Fallen: Jenny Kitchener

Fallen: Jenny Kitchener

Jenny Kitchener reflects on her new exhibition Fallen.

27 June, 2024
In Exhibitions,
Printmaking, Q&A


Jenny Kitchener

Burnt offering, 2024, monoprint, soot, 36 x 32 cm, unique print.


Mourning portraits I-V, 2024, reduction linoprints on foil, various-sizes

Memento-mori, 2024, boxed reduction-linoprints, 12 x 12 x 1.5 cm

Memorial installation [detail], 2024, monoprints, various-sizes

Tableau, 2023, collage, 50 x 30 cm

Q: What were some of the foundation ideas for this exhibition project?

A: My artwork is motivated by concerns for the future of the natural world. Many organisms worldwide are now endangered or vulnerable because of detrimental human impacts such as the clearing of native vegetation, competition with feral animals and exotic plants, the high frequency of fires and floods and the consequences of climate change.

Q: How did the artwork selection take place?

A: I have lived on a rural property in the Northern Rivers part of NSW for over forty years. Unfortunately the Northern Rivers area is no different in regard to threatened species.  In the exhibition Fallen I present a glimpse into what the future may hold for some Northern Rivers endangered or vulnerable animals. The focus is on five threatened local animals which have been selected from five major animal groups: the koala (marsupial); the jabiru (bird); Stephen’s banded snake (reptile); the green and golden bell frog (amphibian) and the birdwing butterfly (insect).

Q: How does the exhibition manifest – what do visitors experience?

A: Process and concept inform both the content and intent of my artwork. I select whichever techniques, forms and presentation enable me to express my ideas in the best way. In this exhibition the manner in which the work is presented is particularly important.

Much of the artwork in Fallen is exhibited in ornate found frames which are an integral part of the work: artwork and frame work together as a whole and inform and furnish the prints with another layer of meaning; that of a precious family portrait.

Q: What are some of the key works and what subject matter do they deal with?

A: This is apparent in the Mourning portrait series, which references the Victorian trend of photographing deceased loved ones as a way of remembering them. In this series, small delicate linocuts of the bones of the deceased animals are lovingly framed and hung on the wall in an act of remembrance.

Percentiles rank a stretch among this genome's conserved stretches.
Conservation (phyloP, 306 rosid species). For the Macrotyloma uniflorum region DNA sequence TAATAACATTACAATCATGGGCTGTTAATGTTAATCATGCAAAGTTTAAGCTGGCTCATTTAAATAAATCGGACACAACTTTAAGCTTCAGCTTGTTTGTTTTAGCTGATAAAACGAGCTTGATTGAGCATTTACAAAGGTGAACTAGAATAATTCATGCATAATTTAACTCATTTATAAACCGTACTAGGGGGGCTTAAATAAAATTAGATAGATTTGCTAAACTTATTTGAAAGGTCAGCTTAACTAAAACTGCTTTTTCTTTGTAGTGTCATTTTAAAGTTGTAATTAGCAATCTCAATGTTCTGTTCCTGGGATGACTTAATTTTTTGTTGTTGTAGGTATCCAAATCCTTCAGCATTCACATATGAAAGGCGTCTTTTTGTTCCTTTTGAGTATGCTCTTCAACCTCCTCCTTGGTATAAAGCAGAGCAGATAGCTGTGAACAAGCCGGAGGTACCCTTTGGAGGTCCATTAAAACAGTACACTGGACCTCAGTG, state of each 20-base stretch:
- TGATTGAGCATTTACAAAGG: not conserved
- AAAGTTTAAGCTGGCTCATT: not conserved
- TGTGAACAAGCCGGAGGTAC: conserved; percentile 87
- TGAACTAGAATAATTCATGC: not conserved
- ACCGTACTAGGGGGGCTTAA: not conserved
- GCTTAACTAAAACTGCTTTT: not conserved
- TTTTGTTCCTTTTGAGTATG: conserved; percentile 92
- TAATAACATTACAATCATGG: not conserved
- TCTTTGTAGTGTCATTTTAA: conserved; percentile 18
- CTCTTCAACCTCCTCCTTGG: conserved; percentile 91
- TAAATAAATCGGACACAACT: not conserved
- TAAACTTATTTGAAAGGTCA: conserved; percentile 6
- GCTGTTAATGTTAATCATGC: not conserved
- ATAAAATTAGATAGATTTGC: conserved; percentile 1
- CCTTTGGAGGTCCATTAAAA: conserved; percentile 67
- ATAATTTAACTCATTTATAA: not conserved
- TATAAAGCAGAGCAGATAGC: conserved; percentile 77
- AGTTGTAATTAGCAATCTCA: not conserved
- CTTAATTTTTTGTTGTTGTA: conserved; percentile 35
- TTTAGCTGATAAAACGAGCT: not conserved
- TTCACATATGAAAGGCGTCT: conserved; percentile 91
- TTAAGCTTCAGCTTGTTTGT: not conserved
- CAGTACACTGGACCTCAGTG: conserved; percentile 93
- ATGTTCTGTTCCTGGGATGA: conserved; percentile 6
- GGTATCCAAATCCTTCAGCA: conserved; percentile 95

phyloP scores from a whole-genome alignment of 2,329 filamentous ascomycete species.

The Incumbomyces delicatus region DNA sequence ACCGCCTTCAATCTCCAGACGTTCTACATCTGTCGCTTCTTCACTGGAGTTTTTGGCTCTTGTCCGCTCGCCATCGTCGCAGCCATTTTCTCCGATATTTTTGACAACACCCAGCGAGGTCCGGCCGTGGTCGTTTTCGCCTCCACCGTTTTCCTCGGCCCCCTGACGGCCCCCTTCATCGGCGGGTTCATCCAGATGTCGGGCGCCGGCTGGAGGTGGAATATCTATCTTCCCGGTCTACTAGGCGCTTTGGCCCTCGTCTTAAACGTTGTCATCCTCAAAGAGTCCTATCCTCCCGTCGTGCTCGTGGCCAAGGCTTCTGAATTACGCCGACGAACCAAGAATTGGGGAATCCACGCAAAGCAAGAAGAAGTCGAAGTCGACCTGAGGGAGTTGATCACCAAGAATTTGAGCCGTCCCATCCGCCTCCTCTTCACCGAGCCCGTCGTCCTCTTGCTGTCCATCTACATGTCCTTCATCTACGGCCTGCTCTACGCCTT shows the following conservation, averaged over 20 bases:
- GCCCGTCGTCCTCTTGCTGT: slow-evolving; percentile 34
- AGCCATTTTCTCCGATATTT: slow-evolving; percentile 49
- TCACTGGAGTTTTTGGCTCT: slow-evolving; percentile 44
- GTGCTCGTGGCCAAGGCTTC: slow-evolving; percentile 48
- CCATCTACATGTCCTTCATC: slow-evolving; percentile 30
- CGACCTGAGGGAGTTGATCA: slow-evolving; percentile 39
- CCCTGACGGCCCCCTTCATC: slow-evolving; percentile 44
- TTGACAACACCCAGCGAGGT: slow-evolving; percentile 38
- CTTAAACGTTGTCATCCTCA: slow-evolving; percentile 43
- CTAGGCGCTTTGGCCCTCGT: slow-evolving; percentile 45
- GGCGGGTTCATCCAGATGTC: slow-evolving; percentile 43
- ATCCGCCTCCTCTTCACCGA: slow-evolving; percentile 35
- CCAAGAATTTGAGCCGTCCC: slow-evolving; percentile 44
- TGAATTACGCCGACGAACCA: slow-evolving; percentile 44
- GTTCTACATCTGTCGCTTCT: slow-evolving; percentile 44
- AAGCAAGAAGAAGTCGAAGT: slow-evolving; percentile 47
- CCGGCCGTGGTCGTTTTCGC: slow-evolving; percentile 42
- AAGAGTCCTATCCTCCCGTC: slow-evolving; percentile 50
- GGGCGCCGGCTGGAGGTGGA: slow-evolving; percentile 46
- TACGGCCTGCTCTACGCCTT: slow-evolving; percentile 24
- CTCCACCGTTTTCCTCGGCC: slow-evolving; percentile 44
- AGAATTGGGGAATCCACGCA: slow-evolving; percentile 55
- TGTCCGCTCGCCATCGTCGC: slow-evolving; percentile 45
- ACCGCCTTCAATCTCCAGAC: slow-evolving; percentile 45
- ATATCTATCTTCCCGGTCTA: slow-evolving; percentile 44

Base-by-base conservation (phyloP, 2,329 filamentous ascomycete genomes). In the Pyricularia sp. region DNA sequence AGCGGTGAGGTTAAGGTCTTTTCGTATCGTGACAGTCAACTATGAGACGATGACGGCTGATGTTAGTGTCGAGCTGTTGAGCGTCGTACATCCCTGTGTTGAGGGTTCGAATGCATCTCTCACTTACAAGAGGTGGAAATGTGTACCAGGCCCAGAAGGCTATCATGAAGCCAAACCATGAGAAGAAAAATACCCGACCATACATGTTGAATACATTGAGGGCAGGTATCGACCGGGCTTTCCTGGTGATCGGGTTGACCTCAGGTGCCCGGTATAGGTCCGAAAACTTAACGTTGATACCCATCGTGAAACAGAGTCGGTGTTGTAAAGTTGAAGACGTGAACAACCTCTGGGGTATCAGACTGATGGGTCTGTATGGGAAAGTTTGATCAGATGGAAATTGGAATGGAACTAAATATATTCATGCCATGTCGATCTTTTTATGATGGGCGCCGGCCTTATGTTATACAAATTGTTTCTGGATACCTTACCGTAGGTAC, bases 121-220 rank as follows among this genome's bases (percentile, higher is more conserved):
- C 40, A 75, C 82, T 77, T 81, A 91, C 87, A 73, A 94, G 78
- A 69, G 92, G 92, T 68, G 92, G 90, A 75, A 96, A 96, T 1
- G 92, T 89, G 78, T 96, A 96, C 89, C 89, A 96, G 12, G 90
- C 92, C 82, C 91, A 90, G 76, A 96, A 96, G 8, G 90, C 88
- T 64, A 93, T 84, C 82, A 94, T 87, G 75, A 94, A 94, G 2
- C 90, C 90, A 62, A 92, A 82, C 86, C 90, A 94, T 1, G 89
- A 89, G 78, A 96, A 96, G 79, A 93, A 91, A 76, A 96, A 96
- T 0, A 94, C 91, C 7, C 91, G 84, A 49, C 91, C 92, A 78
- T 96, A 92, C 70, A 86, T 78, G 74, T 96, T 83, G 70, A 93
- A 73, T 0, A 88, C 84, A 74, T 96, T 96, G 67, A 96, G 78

In the installation Memorial, the format of the artwork is used as an important signifier. The artwork consists of many oval monoprints of various  sizes, arranged within a large oval shape on the wall. The oval shape has often been used to frame and enclose portraits of people and I have appropriated this tradition and extrapolated it to enclose and ‘frame’ the skeletons of our endangered animal family members.

The layering of imagery in these monoprints also references the process of dying, decomposition and loss, as the skeletons intermingle with plants and soil. I have also incorporated ‘ghost’ prints, taken from the original monoprints, into the installation; these images leaving a ghostly ‘trace’ of what once existed.

Q: What is it about the printmaking experience that you most appreciate?

A: It’s always the end result which I love: prints possess a certain look and feel which I find alluring and satisfying.  I prefer certain printmaking processes over others. I particularly enjoy monoprinting as it encourages more experimentation within the printing process itself. Small reduction linoprints are a process I also like to work with. Large scale linocuts give me the room to juxtapose different imagery, mainly appropriated, in order to create a narrative and tell a story.

Fallen, Jenny Kitchener, is at Northern Rivers Community Gallery, 44 Cherry Street, Ballina, 26 June to 18 August. Opening: 5.30-7.30pm, 27 June.


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